An essential facility cannot be allowed to deteriorate like that. But the power of electronic systems in recording and making available all kinds of information enables the design of preventive, yet non-invasive, surveillance.


Exchanges may be individual entities, but there is a regulator above them to enforce standards. Designing random checks and reporting norms is not resource intensive.


Therefore, regulatory change must be such as to ensure competition, using the safeguards of better governance and better technology-enabled systems. India's past experience shows that overprotecting an industry is a good way to ensure it never grows up.


Dr Jalan himself wrote, in his 2005 book on Indian governance, that replacing "old and cumbersome administrative procedures" based on multiple discretionary approvals "by a rule-based system largely based on self-certification" was very successful in the regulation of the capital account. This lesson needs to be applied to MIIs also. That means the regulated use of markets with the minimum of arbitrary restrictions.


(The author is professor at IGIDR and public interest representative of the Forward Market Commission on the Board of MCX.)



                                                                                                                                                                                                                                                     BUSINESS LINE





Companies Act needs to clamp down on private companies thriving with substantial public money.


Facebook is now faced with the same question which haunted another distinguished member of its broader fraternity, Google, a few years ago — whether to go public or not.


With Goldman Sachs, pumping equity of $ 450 million into Facebook and keen to palm off as much of this to wealthy investors through a Special Purpose Vehicle (SPV), it is faced with an imminent prospect of being questioned by the Securities and Exchanges Commission (SEC) as to the total number of shareholders it has.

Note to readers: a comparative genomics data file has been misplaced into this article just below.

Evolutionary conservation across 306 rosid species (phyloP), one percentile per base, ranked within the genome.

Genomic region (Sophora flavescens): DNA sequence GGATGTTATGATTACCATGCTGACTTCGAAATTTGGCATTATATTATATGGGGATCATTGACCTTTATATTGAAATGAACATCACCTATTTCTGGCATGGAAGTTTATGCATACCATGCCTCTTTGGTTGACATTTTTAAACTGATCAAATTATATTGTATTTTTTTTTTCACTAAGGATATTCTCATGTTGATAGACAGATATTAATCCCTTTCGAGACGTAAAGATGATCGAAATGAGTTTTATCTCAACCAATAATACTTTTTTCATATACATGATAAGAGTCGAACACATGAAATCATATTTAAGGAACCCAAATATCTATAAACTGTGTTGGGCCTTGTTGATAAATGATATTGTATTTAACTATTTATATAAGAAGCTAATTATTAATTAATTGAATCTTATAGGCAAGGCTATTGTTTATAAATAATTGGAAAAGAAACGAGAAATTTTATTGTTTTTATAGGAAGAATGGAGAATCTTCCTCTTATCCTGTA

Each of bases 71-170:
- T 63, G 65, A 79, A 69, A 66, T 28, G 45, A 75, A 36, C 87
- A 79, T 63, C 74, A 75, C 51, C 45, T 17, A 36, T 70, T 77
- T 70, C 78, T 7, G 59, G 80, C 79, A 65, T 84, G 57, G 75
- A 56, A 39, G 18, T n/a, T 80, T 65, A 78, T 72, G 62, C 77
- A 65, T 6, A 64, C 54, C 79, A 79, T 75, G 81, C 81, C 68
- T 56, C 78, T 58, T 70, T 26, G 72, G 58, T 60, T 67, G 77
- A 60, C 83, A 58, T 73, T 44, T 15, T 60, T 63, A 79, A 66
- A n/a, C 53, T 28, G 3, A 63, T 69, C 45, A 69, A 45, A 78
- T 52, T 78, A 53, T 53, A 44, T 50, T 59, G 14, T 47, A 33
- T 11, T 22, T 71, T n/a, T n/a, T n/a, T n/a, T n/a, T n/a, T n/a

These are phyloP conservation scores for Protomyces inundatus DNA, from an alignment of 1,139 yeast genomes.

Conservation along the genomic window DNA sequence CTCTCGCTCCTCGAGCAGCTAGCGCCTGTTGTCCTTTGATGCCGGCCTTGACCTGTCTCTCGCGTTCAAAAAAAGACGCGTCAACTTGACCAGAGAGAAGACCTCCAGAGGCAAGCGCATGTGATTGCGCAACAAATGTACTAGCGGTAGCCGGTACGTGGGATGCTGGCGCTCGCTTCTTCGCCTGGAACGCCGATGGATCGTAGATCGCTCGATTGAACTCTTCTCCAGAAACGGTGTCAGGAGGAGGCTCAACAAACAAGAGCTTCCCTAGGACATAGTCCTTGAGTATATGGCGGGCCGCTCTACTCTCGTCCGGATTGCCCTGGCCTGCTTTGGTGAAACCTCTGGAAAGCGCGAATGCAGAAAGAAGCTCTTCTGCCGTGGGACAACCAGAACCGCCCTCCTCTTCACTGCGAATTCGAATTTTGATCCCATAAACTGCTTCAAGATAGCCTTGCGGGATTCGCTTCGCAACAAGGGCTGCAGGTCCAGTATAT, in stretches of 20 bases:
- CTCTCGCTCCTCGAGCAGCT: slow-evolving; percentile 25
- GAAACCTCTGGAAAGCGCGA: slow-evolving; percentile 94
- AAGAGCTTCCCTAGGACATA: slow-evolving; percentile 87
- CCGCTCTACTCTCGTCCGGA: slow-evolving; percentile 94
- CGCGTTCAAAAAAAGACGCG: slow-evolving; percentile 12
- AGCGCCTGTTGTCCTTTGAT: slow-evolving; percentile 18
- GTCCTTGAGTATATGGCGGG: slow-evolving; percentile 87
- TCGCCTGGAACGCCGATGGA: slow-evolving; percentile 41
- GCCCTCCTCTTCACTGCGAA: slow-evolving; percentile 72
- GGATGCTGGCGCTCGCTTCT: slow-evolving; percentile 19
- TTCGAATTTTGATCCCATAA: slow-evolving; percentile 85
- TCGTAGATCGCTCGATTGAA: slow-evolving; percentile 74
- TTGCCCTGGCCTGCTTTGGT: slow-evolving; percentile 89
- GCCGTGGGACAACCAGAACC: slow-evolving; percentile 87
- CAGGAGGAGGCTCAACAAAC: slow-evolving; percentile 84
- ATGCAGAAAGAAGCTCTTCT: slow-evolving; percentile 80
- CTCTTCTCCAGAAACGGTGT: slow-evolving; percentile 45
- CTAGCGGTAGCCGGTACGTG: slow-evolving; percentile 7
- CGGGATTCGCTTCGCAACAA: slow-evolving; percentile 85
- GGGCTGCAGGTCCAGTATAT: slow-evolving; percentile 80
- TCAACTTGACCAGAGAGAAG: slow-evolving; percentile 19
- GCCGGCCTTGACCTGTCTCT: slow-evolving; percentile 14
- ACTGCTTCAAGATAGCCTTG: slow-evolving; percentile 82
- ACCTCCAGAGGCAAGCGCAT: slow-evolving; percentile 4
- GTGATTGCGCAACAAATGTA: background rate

An ostensibly private company but with more than 500 direct or indirect shareholders (hiding in large numbers inside a monolithic conduit) always faces the threat of being called upon to abide by norms applicable to listed companies, namely quarterly disclosure of results and publishing of audited accounts.


Google in 2004 thought it more prudent to go for listing rather than having to make such public disclosures despite being a closely held company on surface.


Goldman Sachs' SPV would be in addition to the existing shareholders of Facebook and obviously breach the 500 mark and hence the dilemma — whether to go public or not - the one that assailed Google as well.


Facebook's worry is that its revenue model is not as robust as Google's and any premature listing could be counter-productive.


The Indian company law too has been grappling with the issue of substantial public participation in ostensible private companies.